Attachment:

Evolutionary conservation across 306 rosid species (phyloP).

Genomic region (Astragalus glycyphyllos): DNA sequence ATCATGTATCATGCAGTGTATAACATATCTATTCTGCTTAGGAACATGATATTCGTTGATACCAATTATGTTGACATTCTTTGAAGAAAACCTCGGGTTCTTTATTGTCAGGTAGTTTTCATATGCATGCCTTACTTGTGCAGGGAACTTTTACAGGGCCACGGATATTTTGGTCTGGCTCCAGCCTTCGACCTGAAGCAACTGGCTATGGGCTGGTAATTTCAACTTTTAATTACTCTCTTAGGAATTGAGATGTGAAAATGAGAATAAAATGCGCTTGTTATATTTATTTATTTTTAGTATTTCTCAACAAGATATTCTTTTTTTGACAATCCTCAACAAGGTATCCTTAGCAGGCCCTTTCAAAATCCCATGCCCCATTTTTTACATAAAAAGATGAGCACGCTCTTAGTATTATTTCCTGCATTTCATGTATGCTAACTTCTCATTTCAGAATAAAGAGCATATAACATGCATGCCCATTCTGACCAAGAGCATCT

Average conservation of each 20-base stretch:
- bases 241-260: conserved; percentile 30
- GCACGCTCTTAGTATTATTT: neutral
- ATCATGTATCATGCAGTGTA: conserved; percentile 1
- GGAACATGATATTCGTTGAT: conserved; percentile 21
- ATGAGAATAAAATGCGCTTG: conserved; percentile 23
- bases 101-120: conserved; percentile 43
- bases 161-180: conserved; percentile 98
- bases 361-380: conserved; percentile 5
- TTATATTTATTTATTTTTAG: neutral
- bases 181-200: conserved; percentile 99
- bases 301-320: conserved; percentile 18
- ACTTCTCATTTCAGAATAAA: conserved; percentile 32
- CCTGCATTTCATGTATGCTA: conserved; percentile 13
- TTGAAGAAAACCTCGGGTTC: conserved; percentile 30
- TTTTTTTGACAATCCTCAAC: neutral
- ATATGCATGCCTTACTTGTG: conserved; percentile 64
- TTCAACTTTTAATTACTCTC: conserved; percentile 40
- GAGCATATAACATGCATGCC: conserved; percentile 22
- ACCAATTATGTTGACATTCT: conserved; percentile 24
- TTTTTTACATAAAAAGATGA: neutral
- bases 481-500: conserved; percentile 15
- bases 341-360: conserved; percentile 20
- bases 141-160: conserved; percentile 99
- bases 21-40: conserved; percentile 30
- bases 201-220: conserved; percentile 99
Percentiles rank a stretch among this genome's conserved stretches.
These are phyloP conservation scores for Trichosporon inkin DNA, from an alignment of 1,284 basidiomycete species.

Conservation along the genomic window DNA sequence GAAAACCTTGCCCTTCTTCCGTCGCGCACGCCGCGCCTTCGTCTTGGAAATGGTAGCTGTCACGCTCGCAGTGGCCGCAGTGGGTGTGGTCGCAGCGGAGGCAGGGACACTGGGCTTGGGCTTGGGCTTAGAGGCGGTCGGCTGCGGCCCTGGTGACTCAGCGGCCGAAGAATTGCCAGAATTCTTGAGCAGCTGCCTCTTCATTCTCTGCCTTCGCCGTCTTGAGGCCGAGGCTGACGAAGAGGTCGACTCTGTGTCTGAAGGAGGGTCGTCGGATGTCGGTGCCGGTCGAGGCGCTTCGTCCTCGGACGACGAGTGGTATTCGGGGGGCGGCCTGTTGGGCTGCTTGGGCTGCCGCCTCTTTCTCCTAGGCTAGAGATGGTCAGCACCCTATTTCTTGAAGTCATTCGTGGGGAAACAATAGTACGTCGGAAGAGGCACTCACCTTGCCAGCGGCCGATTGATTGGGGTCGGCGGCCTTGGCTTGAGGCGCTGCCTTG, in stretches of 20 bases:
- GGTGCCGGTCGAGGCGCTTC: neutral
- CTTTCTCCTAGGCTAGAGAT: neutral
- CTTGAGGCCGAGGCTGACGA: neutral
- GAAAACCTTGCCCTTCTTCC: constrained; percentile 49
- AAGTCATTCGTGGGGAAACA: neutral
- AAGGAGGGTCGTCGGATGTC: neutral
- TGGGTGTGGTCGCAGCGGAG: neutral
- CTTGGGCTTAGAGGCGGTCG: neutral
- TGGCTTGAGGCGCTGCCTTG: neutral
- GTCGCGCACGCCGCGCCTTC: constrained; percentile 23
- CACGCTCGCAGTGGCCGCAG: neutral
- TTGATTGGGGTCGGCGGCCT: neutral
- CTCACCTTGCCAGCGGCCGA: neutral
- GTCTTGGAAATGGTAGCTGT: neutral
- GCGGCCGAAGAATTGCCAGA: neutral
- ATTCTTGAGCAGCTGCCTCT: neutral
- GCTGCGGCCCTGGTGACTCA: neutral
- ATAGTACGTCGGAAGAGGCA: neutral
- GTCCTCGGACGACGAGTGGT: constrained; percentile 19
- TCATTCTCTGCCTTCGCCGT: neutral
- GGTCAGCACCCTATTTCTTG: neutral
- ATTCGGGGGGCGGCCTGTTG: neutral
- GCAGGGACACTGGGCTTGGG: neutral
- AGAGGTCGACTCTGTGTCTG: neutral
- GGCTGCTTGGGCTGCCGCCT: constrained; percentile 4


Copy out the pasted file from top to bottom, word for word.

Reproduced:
Evolutionary conservation across 306 rosid species (phyloP).

Genomic region (Astragalus glycyphyllos): DNA sequence ATCATGTATCATGCAGTGTATAACATATCTATTCTGCTTAGGAACATGATATTCGTTGATACCAATTATGTTGACATTCTTTGAAGAAAACCTCGGGTTCTTTATTGTCAGGTAGTTTTCATATGCATGCCTTACTTGTGCAGGGAACTTTTACAGGGCCACGGATATTTTGGTCTGGCTCCAGCCTTCGACCTGAAGCAACTGGCTATGGGCTGGTAATTTCAACTTTTAATTACTCTCTTAGGAATTGAGATGTGAAAATGAGAATAAAATGCGCTTGTTATATTTATTTATTTTTAGTATTTCTCAACAAGATATTCTTTTTTTGACAATCCTCAACAAGGTATCCTTAGCAGGCCCTTTCAAAATCCCATGCCCCATTTTTTACATAAAAAGATGAGCACGCTCTTAGTATTATTTCCTGCATTTCATGTATGCTAACTTCTCATTTCAGAATAAAGAGCATATAACATGCATGCCCATTCTGACCAAGAGCATCT

Average conservation of each 20-base stretch:
- bases 241-260: conserved; percentile 30
- GCACGCTCTTAGTATTATTT: neutral
- ATCATGTATCATGCAGTGTA: conserved; percentile 1
- GGAACATGATATTCGTTGAT: conserved; percentile 21
- ATGAGAATAAAATGCGCTTG: conserved; percentile 23
- bases 101-120: conserved; percentile 43
- bases 161-180: conserved; percentile 98
- bases 361-380: conserved; percentile 5
- TTATATTTATTTATTTTTAG: neutral
- bases 181-200: conserved; percentile 99
- bases 301-320: conserved; percentile 18
- ACTTCTCATTTCAGAATAAA: conserved; percentile 32
- CCTGCATTTCATGTATGCTA: conserved; percentile 13
- TTGAAGAAAACCTCGGGTTC: conserved; percentile 30
- TTTTTTTGACAATCCTCAAC: neutral
- ATATGCATGCCTTACTTGTG: conserved; percentile 64
- TTCAACTTTTAATTACTCTC: conserved; percentile 40
- GAGCATATAACATGCATGCC: conserved; percentile 22
- ACCAATTATGTTGACATTCT: conserved; percentile 24
- TTTTTTACATAAAAAGATGA: neutral
- bases 481-500: conserved; percentile 15
- bases 341-360: conserved; percentile 20
- bases 141-160: conserved; percentile 99
- bases 21-40: conserved; percentile 30
- bases 201-220: conserved; percentile 99
Percentiles rank a stretch among this genome's conserved stretches.
These are phyloP conservation scores for Trichosporon inkin DNA, from an alignment of 1,284 basidiomycete species.

Conservation along the genomic window DNA sequence GAAAACCTTGCCCTTCTTCCGTCGCGCACGCCGCGCCTTCGTCTTGGAAATGGTAGCTGTCACGCTCGCAGTGGCCGCAGTGGGTGTGGTCGCAGCGGAGGCAGGGACACTGGGCTTGGGCTTGGGCTTAGAGGCGGTCGGCTGCGGCCCTGGTGACTCAGCGGCCGAAGAATTGCCAGAATTCTTGAGCAGCTGCCTCTTCATTCTCTGCCTTCGCCGTCTTGAGGCCGAGGCTGACGAAGAGGTCGACTCTGTGTCTGAAGGAGGGTCGTCGGATGTCGGTGCCGGTCGAGGCGCTTCGTCCTCGGACGACGAGTGGTATTCGGGGGGCGGCCTGTTGGGCTGCTTGGGCTGCCGCCTCTTTCTCCTAGGCTAGAGATGGTCAGCACCCTATTTCTTGAAGTCATTCGTGGGGAAACAATAGTACGTCGGAAGAGGCACTCACCTTGCCAGCGGCCGATTGATTGGGGTCGGCGGCCTTGGCTTGAGGCGCTGCCTTG, in stretches of 20 bases:
- GGTGCCGGTCGAGGCGCTTC: neutral
- CTTTCTCCTAGGCTAGAGAT: neutral
- CTTGAGGCCGAGGCTGACGA: neutral
- GAAAACCTTGCCCTTCTTCC: constrained; percentile 49
- AAGTCATTCGTGGGGAAACA: neutral
- AAGGAGGGTCGTCGGATGTC: neutral
- TGGGTGTGGTCGCAGCGGAG: neutral
- CTTGGGCTTAGAGGCGGTCG: neutral
- TGGCTTGAGGCGCTGCCTTG: neutral
- GTCGCGCACGCCGCGCCTTC: constrained; percentile 23
- CACGCTCGCAGTGGCCGCAG: neutral
- TTGATTGGGGTCGGCGGCCT: neutral
- CTCACCTTGCCAGCGGCCGA: neutral
- GTCTTGGAAATGGTAGCTGT: neutral
- GCGGCCGAAGAATTGCCAGA: neutral
- ATTCTTGAGCAGCTGCCTCT: neutral
- GCTGCGGCCCTGGTGACTCA: neutral
- ATAGTACGTCGGAAGAGGCA: neutral
- GTCCTCGGACGACGAGTGGT: constrained; percentile 19
- TCATTCTCTGCCTTCGCCGT: neutral
- GGTCAGCACCCTATTTCTTG: neutral
- ATTCGGGGGGCGGCCTGTTG: neutral
- GCAGGGACACTGGGCTTGGG: neutral
- AGAGGTCGACTCTGTGTCTG: neutral
- GGCTGCTTGGGCTGCCGCCT: constrained; percentile 4